Mesofauna – Pseudoscorpionida
Pseudoscorpions are tiny arachnids known as ‘false scorpions’ because they look similar to scorpions but do not have an elongated post abdomen with a venomous sting at the end. Usually less than 5 mm in length, they are brownish arachnids with large pincer-like chela (pedipalps). The body is divided in two regions: the cephalothorax (or prosoma, a fused head and thorax) and the abdomen (or opisthosoma) clearly divided into 11 – 12 segments. The cephalothorax is covered dorsally by a shield (carapace) and bears the appendages. One to two pairs of simple eyes (ocelli) are sometimes present on the head, but many species are blind. The first pair of cephalic appendages, the chelicerae, are two-segmented, chelate (clawed) and used for feeding. Chelicerae have silk glands. Behind the chelicerae are the pedipalps, which are used to capture prey and for defence. Pseudoscorpions, like all arachnids, have four pairs of thoracic legs. The abdomen has no appendages. These animals have a long lifecycle (the course of developmental changes through which an organism passes from its birth to the mature state in which it may give birth to another organism), depending on the environment and the temperature. The males produce a spermatophore, and pull the female over it. The female carries a silken egg bag of about 12 – 40 eggs in a brood sac that is attached to the ventral surface of the opisthosma. She can produce several broods each year. The young pseudoscorpions moult, passing from several larval instars (protonymph, deutonymph and tritonymph) before becoming adults that can live three to four years.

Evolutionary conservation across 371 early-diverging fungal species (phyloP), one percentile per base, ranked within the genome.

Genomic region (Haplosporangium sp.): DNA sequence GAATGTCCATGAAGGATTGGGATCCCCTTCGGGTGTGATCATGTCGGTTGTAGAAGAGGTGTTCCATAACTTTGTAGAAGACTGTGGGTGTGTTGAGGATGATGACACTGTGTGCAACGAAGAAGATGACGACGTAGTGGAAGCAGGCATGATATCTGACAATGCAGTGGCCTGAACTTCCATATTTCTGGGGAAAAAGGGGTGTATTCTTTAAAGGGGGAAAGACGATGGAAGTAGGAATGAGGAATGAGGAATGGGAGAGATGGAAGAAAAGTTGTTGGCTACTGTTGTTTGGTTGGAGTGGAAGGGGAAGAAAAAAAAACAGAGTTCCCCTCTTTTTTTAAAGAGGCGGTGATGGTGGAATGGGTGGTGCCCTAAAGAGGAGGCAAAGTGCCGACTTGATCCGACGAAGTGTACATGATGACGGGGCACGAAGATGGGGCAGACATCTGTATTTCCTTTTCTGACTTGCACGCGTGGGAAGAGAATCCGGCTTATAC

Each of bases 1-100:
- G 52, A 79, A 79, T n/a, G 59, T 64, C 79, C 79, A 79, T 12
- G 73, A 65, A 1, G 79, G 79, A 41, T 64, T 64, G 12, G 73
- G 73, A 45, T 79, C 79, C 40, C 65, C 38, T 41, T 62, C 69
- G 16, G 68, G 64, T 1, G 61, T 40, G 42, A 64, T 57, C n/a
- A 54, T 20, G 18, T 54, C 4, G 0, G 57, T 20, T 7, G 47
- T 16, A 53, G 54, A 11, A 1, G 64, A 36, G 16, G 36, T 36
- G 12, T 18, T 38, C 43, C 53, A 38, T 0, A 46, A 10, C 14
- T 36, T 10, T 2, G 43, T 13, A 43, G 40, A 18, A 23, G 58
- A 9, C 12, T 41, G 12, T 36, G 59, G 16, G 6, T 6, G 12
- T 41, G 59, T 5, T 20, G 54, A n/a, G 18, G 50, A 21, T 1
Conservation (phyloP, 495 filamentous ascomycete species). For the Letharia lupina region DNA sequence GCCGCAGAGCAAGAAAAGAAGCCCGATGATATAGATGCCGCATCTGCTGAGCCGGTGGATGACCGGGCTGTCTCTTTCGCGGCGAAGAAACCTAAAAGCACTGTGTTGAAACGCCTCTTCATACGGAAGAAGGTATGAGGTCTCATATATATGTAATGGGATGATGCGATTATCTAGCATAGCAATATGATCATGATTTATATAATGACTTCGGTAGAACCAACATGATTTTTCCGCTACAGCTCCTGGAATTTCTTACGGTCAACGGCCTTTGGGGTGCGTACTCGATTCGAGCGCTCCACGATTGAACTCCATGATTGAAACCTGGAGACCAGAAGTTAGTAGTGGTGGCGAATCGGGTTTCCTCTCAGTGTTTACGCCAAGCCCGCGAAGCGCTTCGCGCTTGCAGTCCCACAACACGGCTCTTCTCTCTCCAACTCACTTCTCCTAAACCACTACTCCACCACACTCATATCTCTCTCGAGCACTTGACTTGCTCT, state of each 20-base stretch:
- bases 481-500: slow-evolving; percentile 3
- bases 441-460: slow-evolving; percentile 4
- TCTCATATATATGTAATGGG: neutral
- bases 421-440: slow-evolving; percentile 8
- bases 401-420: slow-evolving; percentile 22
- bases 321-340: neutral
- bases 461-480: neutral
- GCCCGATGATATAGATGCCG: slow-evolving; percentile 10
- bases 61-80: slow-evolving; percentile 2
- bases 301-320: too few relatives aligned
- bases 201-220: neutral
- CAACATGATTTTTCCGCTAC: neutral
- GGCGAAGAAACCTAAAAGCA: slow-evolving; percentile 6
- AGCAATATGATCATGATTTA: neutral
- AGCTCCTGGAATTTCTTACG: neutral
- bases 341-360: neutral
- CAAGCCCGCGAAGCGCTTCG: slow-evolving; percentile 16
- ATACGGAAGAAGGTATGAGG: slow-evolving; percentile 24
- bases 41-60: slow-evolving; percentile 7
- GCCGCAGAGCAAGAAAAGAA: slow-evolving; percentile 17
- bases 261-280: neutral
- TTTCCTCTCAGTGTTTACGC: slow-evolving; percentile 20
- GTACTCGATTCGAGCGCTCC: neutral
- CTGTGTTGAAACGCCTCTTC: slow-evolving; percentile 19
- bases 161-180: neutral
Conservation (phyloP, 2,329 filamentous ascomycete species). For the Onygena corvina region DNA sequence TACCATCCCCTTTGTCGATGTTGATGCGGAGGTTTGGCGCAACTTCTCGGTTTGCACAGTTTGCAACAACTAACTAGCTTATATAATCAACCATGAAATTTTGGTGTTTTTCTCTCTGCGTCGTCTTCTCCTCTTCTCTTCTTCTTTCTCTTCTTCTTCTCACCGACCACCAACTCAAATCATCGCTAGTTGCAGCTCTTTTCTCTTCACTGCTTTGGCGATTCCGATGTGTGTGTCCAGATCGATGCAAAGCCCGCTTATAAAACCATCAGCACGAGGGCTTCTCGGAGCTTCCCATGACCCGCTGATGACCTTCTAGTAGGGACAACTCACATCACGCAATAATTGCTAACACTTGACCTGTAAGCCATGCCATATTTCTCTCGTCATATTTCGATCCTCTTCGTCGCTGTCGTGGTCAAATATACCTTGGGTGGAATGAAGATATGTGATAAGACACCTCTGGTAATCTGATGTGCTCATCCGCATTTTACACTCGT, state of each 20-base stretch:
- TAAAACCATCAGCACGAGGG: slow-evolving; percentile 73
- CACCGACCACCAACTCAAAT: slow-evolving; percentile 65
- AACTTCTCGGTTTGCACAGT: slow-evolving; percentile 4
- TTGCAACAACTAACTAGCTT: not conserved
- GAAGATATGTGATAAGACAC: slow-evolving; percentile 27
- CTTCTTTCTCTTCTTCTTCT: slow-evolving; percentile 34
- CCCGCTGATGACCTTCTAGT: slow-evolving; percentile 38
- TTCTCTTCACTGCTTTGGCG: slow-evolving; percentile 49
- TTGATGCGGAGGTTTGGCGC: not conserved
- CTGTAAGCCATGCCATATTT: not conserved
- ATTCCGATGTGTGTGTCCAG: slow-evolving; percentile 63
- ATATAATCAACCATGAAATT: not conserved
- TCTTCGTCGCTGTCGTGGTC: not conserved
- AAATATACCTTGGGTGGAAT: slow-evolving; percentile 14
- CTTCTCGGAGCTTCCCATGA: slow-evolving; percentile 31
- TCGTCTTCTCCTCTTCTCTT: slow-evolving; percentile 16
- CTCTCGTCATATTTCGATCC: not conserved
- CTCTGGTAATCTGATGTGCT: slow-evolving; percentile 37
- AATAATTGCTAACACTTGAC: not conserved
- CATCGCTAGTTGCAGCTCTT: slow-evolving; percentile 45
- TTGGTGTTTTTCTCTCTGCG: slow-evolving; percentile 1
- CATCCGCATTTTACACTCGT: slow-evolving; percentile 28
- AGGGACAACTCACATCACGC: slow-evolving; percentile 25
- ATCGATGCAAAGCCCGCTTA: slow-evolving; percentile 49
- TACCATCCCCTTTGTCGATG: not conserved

The Pseudoscorpionida or Pseudoscorpiones is a large group comprising 27 different families. They are found everywhere, but their highest diversity is found in the tropics.
Pseudoscorpions live under bark and stones, in leaf litter, in caves, under rocks on the ground and in soil. They are also often found in moss and lichens, in ant and bee nests and in the burrows of ground-dwelling mammals. The cosmopolitan species Chelifer cancroides is often found in houses.
Diversity, abundance and biomass
Approximately 3 400 species of Pseudoscorpions have been described. Their density, in general, is not high (< 300 individuals per square metre). In some cases they are considered beneficial to humans as they prey on various pest species; for example, carpet beetle larvae, ants, mites and booklice. Occasionally Pseudoscorpiones may disperse attached to flying insects, birds and mammals.
Ref: A Global Atlas of Soil Biodiversity p 55